A ransomware cyberattack of unprecedented scale recently infected more than 230,000 computers in over 150 countries, including Britain’s National Health Service. Who’s responsible, what are the implications for healthcare systems, and how can we protect ourselves and our industry?
As healthcare marketers, our job is to help our clients communicate in alignment with the FDA mission of “protecting the public health by assuring the safety, efficacy, and security” of drugs, biological products, and medical devices. Together, we are responsible for “advancing the public health by helping to speed innovations that make medicines more effective and safer,” and by helping the public get the “accurate, science-based information they need to use medicines” to maintain and improve their health.
That tension between efficacy and safety underscores the essence of “fair balance” and the regulated environment in which we operate. Digital communications technology has exponentially increased audience engagement but with a commensurate level of risk, making data privacy and security a continuous and central challenge. The healthcare industry therefore takes the active prevention of and successful reaction to data breaches as seriously as does the financial sector—with consequences that can be even more dire.
As we’ve seen, personal health information is particularly vulnerable and constantly under attack. Breaches range in type, severity, and intent, covering the gamut from lost and stolen assets to privilege misuse, crimeware to cyber-espionage. Meanwhile, large scale denial-of-service strikes make headlines—especially when originating from household gadgets and appliances—while malware viruses in various form and to varied degrees of sinistral efficiency have been plaguing the Internet since 1988.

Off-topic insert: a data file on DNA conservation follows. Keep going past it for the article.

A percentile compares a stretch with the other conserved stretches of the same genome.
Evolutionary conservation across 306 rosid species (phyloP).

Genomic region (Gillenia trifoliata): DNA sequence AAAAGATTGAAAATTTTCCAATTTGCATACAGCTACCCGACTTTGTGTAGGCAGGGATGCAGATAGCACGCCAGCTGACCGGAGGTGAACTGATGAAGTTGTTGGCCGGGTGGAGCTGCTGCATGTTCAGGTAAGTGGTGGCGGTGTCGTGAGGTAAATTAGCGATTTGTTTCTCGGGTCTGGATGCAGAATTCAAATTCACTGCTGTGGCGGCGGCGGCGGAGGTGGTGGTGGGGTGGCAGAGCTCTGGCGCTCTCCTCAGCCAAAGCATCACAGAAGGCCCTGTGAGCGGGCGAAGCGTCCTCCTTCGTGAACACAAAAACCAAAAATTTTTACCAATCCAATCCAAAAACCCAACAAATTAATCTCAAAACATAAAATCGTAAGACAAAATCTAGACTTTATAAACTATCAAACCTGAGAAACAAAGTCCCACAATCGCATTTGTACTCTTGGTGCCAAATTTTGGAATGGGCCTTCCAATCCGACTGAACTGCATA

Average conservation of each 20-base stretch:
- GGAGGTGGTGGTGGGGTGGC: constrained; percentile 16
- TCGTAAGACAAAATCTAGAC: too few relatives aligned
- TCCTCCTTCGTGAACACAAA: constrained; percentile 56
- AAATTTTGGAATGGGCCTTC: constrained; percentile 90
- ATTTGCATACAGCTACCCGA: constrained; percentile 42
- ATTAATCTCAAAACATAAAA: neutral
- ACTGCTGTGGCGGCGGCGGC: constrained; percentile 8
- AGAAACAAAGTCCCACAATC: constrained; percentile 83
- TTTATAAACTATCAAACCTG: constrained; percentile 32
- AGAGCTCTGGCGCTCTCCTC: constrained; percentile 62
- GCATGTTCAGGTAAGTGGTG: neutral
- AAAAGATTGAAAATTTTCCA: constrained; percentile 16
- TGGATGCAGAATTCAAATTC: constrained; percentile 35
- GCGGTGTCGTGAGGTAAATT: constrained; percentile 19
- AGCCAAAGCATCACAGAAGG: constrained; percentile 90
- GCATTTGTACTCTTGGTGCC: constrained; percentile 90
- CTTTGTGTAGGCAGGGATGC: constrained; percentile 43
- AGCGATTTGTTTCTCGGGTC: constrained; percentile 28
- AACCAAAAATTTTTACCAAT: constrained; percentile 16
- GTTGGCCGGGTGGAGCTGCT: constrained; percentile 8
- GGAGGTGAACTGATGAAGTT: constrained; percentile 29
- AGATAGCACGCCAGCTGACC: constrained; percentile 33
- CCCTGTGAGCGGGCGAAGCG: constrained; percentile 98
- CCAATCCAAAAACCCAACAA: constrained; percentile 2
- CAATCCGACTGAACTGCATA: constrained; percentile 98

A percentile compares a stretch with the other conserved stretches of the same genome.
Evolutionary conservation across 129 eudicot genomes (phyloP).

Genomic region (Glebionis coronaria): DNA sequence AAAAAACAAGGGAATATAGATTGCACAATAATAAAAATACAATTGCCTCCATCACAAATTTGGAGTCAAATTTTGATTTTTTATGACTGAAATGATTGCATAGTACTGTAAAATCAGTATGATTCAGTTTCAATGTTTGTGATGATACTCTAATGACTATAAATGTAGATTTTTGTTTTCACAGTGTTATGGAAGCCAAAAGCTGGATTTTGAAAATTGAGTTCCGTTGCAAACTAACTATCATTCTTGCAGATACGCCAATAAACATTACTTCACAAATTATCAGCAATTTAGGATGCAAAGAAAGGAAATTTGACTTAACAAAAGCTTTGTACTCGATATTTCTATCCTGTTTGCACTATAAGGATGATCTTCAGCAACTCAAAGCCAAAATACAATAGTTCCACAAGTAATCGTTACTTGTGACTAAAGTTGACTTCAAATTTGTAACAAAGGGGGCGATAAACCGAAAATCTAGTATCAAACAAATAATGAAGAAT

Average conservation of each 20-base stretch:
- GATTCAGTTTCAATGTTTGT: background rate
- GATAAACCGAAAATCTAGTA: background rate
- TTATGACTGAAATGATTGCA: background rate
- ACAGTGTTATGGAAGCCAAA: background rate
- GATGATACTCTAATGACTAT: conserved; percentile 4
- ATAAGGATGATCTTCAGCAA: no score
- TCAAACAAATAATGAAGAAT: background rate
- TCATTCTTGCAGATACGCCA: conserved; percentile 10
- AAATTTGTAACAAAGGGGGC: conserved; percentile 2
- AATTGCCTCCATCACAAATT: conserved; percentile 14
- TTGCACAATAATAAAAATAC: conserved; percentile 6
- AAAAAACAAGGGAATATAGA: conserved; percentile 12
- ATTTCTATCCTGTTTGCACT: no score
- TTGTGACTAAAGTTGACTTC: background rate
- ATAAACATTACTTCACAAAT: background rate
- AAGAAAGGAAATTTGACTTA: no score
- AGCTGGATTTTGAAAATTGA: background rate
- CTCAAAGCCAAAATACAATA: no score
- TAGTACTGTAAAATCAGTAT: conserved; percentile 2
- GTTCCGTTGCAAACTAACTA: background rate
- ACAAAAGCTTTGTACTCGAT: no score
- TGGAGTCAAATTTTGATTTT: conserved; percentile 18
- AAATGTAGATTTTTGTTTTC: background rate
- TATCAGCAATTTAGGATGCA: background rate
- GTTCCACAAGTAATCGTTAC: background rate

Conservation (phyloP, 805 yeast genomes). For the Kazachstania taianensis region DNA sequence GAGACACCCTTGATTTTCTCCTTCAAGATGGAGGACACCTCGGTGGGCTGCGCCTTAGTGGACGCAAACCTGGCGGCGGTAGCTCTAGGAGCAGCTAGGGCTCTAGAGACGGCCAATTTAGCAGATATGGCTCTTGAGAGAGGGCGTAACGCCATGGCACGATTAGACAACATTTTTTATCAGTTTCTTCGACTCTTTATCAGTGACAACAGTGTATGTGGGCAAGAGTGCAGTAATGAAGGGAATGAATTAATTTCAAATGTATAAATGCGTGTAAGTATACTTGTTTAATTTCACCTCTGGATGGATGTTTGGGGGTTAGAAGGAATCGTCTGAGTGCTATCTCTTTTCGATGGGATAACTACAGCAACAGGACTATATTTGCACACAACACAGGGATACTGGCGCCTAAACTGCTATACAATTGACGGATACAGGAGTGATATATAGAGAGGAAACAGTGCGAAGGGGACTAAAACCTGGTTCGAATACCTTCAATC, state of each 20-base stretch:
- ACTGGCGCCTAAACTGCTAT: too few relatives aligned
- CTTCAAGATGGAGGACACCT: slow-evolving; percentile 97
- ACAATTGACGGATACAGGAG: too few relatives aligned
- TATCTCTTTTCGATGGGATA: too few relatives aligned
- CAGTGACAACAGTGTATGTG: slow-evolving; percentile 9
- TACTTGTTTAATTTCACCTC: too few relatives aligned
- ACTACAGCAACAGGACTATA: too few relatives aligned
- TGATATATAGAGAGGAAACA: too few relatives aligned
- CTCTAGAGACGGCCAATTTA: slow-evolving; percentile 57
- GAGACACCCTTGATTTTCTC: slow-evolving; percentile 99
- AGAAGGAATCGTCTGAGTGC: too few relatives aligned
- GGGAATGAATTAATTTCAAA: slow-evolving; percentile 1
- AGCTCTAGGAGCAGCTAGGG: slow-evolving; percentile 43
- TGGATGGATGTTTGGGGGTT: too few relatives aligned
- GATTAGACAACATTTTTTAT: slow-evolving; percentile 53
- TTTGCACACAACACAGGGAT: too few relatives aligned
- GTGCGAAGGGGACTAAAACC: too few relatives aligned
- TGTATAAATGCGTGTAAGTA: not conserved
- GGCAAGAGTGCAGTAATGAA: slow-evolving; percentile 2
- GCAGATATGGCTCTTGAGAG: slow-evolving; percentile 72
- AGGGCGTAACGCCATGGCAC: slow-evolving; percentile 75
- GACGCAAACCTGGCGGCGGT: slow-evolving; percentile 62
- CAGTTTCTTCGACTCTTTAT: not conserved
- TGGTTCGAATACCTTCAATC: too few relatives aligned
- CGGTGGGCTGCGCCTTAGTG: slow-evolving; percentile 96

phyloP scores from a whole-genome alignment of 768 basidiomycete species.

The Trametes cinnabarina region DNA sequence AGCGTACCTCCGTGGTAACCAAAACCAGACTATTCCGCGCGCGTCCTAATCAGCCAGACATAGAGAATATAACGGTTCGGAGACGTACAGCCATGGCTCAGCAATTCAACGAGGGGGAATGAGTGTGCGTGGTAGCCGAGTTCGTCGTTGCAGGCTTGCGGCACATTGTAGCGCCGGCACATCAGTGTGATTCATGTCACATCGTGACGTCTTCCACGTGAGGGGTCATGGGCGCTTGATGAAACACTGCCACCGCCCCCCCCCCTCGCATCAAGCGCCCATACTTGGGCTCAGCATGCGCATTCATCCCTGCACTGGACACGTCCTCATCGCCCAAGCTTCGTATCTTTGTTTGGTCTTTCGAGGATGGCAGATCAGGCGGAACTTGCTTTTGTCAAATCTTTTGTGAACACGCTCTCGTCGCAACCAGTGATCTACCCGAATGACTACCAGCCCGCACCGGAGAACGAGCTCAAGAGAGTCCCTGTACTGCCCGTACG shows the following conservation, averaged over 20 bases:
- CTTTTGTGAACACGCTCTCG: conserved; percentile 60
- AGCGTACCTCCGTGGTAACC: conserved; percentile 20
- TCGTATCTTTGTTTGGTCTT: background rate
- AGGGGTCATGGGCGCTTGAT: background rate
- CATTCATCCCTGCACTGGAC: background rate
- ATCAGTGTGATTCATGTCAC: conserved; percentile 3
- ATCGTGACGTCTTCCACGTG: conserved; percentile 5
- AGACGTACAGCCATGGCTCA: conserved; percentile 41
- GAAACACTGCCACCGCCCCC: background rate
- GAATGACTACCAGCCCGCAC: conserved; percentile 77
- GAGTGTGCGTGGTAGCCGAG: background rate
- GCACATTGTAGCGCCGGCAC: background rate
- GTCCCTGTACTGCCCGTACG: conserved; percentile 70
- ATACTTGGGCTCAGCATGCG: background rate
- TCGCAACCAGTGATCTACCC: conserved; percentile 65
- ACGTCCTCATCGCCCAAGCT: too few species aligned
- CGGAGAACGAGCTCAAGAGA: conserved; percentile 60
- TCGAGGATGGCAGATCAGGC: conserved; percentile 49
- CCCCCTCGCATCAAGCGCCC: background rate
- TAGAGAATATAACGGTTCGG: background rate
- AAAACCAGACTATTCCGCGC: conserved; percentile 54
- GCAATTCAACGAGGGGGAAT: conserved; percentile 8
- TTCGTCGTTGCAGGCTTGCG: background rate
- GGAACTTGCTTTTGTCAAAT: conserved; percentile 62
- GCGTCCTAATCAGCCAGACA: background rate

Cryptoworms & Emergency Rooms
If healthIT experts didn’t have enough to worry about already, meet “WannaCry,” unleashed on May 12th and still running amok. The most rabid ransomware to date, the cryptoworm targeted computers running the Microsoft Windows OS and encrypted the data of those neglecting to update their systems with the latest security patch, demanding a ransom—payable in Bitcoin—for the locked data to be released back to the user. A health system cyber nightmare come true, the worm hit Britain’s NHS fast and hard, and got worse from there:
Attacking first in Spain and rapidly migrating to England, within hours WannaCry encrypted the data on more than 2,000 unprotected systems and 70,000 devices across 40 NHS hospitals, completely disabling their entire health systems. Impacted devices included computers, MRI scanners, blood-storage refrigerators, and operating equipment. Of greatest concern, emergency services were also disrupted, ambulances rushing critically vulnerable patients to unaffected hospitals across the country.